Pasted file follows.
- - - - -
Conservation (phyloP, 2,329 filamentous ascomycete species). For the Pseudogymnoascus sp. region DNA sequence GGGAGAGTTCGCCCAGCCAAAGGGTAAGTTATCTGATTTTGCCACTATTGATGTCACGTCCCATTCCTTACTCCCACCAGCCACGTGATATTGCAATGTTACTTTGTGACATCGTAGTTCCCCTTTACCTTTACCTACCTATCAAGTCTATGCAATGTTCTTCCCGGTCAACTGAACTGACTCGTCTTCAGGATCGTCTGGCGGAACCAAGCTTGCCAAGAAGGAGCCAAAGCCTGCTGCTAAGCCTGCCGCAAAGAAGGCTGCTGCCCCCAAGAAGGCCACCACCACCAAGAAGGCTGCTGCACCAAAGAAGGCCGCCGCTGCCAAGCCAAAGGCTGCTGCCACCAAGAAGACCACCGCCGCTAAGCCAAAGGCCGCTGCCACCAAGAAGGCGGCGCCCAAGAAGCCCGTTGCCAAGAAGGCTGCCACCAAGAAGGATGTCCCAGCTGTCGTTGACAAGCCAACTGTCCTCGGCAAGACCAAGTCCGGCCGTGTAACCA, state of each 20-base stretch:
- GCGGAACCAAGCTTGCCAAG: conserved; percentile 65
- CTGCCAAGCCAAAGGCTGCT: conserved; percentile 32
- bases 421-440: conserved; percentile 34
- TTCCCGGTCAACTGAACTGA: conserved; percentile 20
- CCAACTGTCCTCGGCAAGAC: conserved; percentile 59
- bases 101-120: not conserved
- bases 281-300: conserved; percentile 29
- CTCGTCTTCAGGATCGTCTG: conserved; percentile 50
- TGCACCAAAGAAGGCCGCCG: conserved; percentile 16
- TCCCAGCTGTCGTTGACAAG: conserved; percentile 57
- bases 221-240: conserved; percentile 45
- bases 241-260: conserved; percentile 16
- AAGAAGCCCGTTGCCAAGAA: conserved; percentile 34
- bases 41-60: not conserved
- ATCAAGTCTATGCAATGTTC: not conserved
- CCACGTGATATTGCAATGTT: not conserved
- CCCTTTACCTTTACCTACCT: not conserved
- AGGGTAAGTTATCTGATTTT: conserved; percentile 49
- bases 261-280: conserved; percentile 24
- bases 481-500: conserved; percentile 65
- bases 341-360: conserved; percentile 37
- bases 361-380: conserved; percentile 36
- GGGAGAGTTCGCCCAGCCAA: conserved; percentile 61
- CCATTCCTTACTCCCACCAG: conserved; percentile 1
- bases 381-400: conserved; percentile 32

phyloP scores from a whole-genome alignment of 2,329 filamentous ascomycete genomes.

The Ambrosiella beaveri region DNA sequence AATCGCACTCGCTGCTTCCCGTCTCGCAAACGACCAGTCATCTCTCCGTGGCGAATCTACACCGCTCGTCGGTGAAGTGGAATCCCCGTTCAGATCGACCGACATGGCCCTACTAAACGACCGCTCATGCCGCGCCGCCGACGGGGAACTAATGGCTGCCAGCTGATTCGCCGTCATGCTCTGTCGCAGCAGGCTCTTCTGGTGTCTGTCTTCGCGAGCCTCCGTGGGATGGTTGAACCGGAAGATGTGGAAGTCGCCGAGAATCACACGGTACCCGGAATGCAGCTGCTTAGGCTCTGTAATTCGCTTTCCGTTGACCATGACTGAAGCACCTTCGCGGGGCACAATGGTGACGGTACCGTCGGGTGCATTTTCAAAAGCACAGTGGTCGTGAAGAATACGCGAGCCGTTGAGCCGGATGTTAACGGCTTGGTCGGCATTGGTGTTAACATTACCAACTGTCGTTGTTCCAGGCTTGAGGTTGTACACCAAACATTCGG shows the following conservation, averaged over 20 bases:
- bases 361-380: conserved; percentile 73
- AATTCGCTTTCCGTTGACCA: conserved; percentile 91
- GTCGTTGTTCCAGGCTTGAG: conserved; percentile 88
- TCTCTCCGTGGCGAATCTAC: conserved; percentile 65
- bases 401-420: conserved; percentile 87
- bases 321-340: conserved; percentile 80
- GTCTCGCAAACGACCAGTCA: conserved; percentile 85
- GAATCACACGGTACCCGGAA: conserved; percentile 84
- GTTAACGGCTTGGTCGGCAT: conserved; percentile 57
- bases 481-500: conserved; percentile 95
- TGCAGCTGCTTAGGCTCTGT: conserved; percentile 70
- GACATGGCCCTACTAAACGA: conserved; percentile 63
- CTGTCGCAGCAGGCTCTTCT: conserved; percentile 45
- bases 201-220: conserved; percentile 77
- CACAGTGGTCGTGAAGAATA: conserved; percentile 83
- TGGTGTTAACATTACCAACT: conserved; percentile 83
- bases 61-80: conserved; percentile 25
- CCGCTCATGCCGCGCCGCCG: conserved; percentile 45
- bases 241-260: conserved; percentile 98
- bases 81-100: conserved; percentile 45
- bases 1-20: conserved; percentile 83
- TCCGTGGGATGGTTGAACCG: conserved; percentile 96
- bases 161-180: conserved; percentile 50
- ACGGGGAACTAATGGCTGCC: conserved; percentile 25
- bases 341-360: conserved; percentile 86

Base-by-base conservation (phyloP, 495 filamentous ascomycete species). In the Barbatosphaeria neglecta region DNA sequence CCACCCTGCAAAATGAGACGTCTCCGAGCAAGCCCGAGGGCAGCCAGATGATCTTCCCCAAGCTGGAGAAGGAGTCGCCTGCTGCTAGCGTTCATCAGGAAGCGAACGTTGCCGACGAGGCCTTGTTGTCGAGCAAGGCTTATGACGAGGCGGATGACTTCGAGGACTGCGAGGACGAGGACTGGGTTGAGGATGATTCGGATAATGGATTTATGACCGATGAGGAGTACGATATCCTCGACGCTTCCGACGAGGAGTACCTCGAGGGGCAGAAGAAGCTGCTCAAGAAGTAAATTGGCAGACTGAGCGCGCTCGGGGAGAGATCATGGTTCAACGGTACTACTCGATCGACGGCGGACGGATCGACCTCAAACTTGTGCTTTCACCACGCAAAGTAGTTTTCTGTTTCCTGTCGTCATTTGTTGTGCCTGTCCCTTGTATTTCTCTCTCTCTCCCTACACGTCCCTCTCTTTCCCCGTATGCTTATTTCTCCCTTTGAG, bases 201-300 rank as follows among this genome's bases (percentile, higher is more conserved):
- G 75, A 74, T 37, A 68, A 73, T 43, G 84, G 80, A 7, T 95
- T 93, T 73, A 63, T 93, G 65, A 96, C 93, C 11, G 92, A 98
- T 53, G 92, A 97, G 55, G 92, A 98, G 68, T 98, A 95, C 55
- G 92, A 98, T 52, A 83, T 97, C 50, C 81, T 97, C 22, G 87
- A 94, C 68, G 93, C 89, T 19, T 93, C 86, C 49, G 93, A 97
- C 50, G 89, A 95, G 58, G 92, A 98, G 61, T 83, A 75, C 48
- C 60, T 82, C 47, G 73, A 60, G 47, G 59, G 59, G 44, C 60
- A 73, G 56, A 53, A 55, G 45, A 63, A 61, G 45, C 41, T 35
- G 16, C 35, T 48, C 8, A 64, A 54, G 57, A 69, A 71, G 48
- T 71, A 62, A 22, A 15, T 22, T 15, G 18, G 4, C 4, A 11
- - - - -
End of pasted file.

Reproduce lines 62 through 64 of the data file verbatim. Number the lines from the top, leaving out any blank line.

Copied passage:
- A 73, G 56, A 53, A 55, G 45, A 63, A 61, G 45, C 41, T 35
- G 16, C 35, T 48, C 8, A 64, A 54, G 57, A 69, A 71, G 48
- T 71, A 62, A 22, A 15, T 22, T 15, G 18, G 4, C 4, A 11